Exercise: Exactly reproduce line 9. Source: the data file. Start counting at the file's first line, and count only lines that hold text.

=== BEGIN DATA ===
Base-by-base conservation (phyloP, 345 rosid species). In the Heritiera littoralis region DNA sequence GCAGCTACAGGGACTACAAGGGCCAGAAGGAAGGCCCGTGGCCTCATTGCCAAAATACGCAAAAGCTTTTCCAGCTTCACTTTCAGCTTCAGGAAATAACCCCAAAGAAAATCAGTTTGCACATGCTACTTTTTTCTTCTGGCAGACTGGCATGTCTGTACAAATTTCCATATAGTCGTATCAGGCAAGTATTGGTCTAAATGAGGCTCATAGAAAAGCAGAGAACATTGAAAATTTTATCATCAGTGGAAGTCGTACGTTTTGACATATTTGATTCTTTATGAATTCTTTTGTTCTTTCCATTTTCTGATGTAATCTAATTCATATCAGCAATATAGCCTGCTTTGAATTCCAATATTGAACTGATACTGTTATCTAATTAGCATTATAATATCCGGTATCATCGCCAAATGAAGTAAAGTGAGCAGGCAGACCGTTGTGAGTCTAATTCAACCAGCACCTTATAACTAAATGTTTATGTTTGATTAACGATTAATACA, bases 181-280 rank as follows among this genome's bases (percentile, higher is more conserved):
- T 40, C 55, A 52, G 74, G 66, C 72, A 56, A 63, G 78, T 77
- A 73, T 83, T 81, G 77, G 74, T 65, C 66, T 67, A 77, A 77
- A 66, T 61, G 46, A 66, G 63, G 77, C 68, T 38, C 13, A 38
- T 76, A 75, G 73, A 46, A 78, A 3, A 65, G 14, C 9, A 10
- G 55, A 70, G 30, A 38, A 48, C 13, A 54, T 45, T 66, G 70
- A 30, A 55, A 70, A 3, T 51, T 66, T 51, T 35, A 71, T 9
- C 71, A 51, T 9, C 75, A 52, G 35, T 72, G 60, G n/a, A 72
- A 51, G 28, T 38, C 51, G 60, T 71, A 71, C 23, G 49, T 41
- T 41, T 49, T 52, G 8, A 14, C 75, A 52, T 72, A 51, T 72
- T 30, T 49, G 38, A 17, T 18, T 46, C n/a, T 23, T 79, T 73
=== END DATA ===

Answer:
- A 51, G 28, T 38, C 51, G 60, T 71, A 71, C 23, G 49, T 41